Your browser doesn't support javascript.
Mostrar: 20 | 50 | 100
Resultados 1 - 20 de 43
Filtrar
Mais filtros










Base de dados
Tipo de estudo
Intervalo de ano de publicação
1.
Artigo em Inglês | MEDLINE | ID: mdl-32058677

RESUMO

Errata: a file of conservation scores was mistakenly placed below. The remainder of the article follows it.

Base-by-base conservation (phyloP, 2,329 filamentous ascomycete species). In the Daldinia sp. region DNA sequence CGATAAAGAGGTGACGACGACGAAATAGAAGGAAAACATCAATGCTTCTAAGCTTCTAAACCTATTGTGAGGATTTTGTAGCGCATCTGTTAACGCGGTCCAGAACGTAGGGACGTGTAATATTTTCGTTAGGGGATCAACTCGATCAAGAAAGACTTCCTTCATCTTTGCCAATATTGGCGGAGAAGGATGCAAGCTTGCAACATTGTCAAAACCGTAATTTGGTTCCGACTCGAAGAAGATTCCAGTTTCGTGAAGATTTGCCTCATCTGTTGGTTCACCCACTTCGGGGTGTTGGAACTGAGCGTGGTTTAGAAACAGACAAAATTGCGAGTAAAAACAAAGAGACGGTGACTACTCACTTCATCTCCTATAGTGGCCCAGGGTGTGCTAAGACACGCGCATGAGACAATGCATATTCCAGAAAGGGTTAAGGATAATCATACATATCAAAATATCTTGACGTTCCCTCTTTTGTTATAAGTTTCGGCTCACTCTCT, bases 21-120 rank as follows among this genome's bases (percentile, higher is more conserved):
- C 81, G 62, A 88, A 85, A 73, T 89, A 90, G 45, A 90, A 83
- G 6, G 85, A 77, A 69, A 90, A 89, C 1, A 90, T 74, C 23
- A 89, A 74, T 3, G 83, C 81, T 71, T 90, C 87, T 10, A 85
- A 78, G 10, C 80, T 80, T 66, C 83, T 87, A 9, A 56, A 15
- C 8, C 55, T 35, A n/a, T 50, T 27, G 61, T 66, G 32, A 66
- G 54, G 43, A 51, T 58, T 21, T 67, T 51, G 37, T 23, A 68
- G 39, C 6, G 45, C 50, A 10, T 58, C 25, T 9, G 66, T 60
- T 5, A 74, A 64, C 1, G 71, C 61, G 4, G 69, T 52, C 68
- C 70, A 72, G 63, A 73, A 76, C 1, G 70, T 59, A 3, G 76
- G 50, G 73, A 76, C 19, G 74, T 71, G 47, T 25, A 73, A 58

BACKGROUND: In June 2017, an outbreak of the highly pathogenic avian influenza A(H5N8) was detected in commercial poultry farms in South Africa, which rapidly spread to all nine South African provinces. OBJECTIVES: We conducted active surveillance for the transmission of influenza A(H5N8) to humans working with infected birds during the South African outbreak. METHODS: Influenza A(H5N8)-positive veterinary specimens were used to evaluate the ability of real-time PCR-based assays to detect contemporary avian influenza A(H5N8) strains. Whole genome sequences were generated from these specimens by next-generation sequencing for phylogenetic characterization and screening for mammalian-adaptive mutations. RESULTS: Human respiratory samples from 74 individuals meeting our case definition, all tested negative for avian influenza A(H5) by real-time PCR, but 2 (3%) were positive for human influenza A(H3N2). 54% (40/74) reported wearing personal protective equipment including overalls, boots, gloves, masks, and goggles. 94% (59/63) of veterinary specimens positive for H5N8 were detected on an influenza A(H5) assay for human diagnostics. A commercial H5N8 assay detected H5 in only 6% (3/48) and N8 in 92% (44/48). Thirteen (13/25; 52%) A(H5N8) genomes generated from veterinary specimens clustered in a single monophyletic clade. These sequences contained the NS (P42S) and PB2 (L89V) mutations noted as markers of mammalian adaptation. CONCLUSIONS: Diagnostic assays were able to detect and characterize influenza A(H5N8) viruses, but poor performance is reported for a commercial assay. Absence of influenza A(H5N8) in humans with occupational exposure and no clear impression of molecular adaptation for mammalian infection suggest that this avian pathogen continues to be low-risk human pathogen.